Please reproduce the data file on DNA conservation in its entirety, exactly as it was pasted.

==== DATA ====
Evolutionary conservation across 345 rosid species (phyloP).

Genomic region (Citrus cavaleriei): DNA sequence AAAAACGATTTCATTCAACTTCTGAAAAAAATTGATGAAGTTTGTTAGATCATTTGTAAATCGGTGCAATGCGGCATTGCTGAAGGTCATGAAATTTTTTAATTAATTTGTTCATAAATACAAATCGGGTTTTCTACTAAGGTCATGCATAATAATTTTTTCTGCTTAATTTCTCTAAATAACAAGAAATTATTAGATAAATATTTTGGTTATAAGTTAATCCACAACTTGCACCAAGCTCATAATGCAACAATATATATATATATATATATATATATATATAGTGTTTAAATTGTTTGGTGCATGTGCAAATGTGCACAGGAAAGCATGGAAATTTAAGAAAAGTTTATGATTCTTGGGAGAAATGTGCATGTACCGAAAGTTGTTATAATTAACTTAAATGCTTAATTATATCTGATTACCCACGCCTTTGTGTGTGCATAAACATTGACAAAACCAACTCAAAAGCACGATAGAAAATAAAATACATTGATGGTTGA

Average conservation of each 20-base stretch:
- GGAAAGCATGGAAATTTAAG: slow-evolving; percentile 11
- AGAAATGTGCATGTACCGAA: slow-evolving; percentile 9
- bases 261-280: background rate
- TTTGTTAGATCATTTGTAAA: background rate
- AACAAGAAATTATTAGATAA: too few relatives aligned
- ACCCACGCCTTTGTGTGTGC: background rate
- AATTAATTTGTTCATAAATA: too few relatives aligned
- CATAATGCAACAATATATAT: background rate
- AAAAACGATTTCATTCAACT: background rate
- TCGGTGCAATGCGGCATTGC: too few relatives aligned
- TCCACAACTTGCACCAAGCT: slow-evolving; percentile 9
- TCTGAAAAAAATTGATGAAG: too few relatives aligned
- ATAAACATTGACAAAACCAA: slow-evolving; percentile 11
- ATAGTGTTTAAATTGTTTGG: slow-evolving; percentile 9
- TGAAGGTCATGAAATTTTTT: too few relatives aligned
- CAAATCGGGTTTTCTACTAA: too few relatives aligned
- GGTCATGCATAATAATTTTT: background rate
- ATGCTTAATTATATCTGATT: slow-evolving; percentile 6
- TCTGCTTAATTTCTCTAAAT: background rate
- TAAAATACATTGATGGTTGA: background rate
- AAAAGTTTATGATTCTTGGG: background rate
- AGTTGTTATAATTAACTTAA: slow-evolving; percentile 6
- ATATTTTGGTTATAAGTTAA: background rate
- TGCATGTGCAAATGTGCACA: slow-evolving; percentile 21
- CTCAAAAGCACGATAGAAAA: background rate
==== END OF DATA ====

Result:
Evolutionary conservation across 345 rosid species (phyloP).

Genomic region (Citrus cavaleriei): DNA sequence AAAAACGATTTCATTCAACTTCTGAAAAAAATTGATGAAGTTTGTTAGATCATTTGTAAATCGGTGCAATGCGGCATTGCTGAAGGTCATGAAATTTTTTAATTAATTTGTTCATAAATACAAATCGGGTTTTCTACTAAGGTCATGCATAATAATTTTTTCTGCTTAATTTCTCTAAATAACAAGAAATTATTAGATAAATATTTTGGTTATAAGTTAATCCACAACTTGCACCAAGCTCATAATGCAACAATATATATATATATATATATATATATATATAGTGTTTAAATTGTTTGGTGCATGTGCAAATGTGCACAGGAAAGCATGGAAATTTAAGAAAAGTTTATGATTCTTGGGAGAAATGTGCATGTACCGAAAGTTGTTATAATTAACTTAAATGCTTAATTATATCTGATTACCCACGCCTTTGTGTGTGCATAAACATTGACAAAACCAACTCAAAAGCACGATAGAAAATAAAATACATTGATGGTTGA

Average conservation of each 20-base stretch:
- GGAAAGCATGGAAATTTAAG: slow-evolving; percentile 11
- AGAAATGTGCATGTACCGAA: slow-evolving; percentile 9
- bases 261-280: background rate
- TTTGTTAGATCATTTGTAAA: background rate
- AACAAGAAATTATTAGATAA: too few relatives aligned
- ACCCACGCCTTTGTGTGTGC: background rate
- AATTAATTTGTTCATAAATA: too few relatives aligned
- CATAATGCAACAATATATAT: background rate
- AAAAACGATTTCATTCAACT: background rate
- TCGGTGCAATGCGGCATTGC: too few relatives aligned
- TCCACAACTTGCACCAAGCT: slow-evolving; percentile 9
- TCTGAAAAAAATTGATGAAG: too few relatives aligned
- ATAAACATTGACAAAACCAA: slow-evolving; percentile 11
- ATAGTGTTTAAATTGTTTGG: slow-evolving; percentile 9
- TGAAGGTCATGAAATTTTTT: too few relatives aligned
- CAAATCGGGTTTTCTACTAA: too few relatives aligned
- GGTCATGCATAATAATTTTT: background rate
- ATGCTTAATTATATCTGATT: slow-evolving; percentile 6
- TCTGCTTAATTTCTCTAAAT: background rate
- TAAAATACATTGATGGTTGA: background rate
- AAAAGTTTATGATTCTTGGG: background rate
- AGTTGTTATAATTAACTTAA: slow-evolving; percentile 6
- ATATTTTGGTTATAAGTTAA: background rate
- TGCATGTGCAAATGTGCACA: slow-evolving; percentile 21
- CTCAAAAGCACGATAGAAAA: background rate